Thursday, 1 April 2010

Good news for Simon Singh

News is breaking on Twitter that Simon Singh has won his appeal. Splendid news - here's the decision in full.

Speaking on the steps of the Royal Courts of Justice, Singh described the result as "extraordinarily good news". All three appeal judges found that his assertion that there was "not a jot of evidence" that chiropractic could treat certain conditions was "a statement of opinion, and one backed by reasons". Moreover, "bogus", which Justice Eady defined as being an allegation of dishonesty on the part of the British Chiropractic Association, was "more emphatic than assertive" - in other words, merely reinforcing the idea that there was no evidence. And "happily" certainly did not mean "knowingly", as Eady had thought.

Technically, this was only a preliminary appeal hearing, but it's hard to see how the BCA's case (or Eady's reputation, for that matter) can really survive such a mauling from three of the country's most senior judges. The bottom line is, Simon Singh is entitled to express an opinion. It is not libellous to express an honest opinion.

UPDATE:

The BCA have now responded to the ruling (pdf), blaming their lawyers ("The BCA has followed its legal advice throughout the case") and reiterating that their intention was only ever to "set the record straight" and protect their reputation. Well, they've certainly succeeded there, haven't they?

On the decision to sue, the statement claims that the Guardian's offer of a right to reply was unsatisfactory because "the original libel (sic) would have remained uncorrected." Futhermore, "having reached stalemate and feeling our reputation had been tarnished we sought legal advice which unambiguously indicated that in order to get an appropriate apology and retraction, a writ needed to be served. The same advice was that this was best achieved by directing the action against the author rather than the publisher." Because it was assumed that an individual would not have the will or the resources to defend a libel action, however unwarranted?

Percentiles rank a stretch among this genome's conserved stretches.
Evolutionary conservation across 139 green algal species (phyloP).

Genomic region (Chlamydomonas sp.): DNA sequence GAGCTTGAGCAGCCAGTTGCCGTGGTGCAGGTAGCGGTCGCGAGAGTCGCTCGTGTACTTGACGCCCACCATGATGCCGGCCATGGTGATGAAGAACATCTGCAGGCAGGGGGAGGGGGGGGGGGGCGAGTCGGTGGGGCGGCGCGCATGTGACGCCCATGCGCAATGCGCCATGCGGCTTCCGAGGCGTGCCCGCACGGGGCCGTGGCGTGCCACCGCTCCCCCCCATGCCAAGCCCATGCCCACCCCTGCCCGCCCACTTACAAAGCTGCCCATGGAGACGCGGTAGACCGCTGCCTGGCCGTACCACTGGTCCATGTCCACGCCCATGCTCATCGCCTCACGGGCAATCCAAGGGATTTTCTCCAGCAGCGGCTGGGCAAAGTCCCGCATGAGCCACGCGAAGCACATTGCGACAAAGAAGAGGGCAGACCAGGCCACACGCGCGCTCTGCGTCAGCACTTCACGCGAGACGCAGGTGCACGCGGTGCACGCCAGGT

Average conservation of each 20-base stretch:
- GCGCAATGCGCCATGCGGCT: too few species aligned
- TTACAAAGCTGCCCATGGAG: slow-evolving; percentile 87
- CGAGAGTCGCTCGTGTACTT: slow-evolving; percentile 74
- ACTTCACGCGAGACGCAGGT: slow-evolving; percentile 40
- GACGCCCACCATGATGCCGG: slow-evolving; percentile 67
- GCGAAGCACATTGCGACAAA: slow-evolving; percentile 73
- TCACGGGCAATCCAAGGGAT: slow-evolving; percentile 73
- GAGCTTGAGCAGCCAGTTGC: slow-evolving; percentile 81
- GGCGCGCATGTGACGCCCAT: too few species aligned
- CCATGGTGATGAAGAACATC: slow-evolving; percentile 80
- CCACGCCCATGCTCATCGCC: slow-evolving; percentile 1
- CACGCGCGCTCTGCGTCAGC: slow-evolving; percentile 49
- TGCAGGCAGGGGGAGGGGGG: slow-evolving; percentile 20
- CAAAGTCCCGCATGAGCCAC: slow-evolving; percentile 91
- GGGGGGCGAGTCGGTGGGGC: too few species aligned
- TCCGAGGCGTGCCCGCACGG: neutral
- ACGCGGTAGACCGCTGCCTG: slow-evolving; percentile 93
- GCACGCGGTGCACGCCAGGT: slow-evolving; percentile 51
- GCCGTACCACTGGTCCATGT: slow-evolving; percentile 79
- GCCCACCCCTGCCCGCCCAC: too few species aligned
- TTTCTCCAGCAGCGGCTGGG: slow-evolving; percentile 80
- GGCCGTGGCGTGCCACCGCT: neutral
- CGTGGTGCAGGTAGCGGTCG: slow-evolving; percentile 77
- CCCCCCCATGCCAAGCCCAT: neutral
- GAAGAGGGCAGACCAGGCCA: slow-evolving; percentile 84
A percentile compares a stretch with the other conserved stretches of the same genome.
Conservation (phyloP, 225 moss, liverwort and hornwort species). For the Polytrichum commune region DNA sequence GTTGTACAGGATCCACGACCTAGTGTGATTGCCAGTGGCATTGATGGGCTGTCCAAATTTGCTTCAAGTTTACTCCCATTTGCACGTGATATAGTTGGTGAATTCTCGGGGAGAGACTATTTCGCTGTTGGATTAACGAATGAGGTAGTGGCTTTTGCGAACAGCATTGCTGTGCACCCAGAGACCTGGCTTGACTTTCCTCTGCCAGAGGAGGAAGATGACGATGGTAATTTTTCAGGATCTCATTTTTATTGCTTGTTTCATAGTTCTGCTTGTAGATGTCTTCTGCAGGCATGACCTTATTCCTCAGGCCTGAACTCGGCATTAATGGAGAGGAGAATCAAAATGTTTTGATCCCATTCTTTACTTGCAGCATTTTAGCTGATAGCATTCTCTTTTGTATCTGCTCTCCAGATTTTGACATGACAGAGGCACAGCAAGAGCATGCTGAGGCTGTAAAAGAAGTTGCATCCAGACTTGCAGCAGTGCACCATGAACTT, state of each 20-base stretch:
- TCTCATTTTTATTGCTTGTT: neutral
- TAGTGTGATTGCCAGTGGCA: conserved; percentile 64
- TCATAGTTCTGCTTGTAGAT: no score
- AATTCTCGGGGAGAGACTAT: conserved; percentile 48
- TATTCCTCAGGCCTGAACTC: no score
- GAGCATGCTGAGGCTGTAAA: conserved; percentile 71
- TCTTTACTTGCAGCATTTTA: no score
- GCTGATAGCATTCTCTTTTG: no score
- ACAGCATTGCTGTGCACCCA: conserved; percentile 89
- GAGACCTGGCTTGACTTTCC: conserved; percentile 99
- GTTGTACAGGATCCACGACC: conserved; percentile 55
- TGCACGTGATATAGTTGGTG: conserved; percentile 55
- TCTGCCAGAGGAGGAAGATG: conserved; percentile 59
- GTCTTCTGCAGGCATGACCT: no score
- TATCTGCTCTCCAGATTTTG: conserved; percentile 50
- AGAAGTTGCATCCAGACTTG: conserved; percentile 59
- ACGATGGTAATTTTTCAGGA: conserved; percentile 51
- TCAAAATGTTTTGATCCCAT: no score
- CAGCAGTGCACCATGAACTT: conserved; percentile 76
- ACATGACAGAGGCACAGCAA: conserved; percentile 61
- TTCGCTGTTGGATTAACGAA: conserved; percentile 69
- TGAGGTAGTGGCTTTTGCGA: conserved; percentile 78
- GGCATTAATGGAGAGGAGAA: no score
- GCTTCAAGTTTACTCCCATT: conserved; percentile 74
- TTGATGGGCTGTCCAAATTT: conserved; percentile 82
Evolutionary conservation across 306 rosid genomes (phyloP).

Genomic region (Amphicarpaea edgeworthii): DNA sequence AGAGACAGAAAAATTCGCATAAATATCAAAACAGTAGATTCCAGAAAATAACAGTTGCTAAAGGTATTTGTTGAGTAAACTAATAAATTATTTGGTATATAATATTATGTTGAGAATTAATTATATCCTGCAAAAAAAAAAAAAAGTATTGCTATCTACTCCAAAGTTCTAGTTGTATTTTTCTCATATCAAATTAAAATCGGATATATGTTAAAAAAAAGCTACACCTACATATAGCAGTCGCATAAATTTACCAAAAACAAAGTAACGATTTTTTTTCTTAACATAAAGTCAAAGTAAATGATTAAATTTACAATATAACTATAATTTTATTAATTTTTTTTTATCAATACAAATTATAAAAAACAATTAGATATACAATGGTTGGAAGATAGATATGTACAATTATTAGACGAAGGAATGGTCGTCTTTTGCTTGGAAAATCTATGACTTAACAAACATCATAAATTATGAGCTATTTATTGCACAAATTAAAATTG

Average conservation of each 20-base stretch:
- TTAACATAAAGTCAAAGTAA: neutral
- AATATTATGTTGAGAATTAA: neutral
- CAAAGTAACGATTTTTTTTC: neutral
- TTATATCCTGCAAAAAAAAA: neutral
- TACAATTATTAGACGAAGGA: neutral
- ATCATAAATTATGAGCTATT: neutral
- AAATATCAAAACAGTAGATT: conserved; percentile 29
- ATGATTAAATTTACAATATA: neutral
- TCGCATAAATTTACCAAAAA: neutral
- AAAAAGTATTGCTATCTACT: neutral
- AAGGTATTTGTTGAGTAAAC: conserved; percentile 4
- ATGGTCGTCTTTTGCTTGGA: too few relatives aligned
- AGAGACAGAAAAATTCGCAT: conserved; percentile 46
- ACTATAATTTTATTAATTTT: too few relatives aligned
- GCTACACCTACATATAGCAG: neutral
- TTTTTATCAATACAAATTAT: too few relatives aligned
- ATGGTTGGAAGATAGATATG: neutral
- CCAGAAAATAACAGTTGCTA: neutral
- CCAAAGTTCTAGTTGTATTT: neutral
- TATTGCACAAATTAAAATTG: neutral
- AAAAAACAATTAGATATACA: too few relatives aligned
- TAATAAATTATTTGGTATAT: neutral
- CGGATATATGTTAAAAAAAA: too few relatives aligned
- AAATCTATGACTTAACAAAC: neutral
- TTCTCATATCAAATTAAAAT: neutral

Despite the decision, the BCA is still apparently standing by Eady's definitions and the claim that Singh made "the plainest allegation of dishonesty" against them. This, of course, is what the Court of Appeal has overturned. BCA president Richard Brown concludes by saying "this is not the end of the road and we are considering whether to seek permission to appeal to the Supreme Court and subsequently proceed to trial." Does this mean that if they fail to gain leave, or win a final appeal, they will drop the case? It rather sounds like it.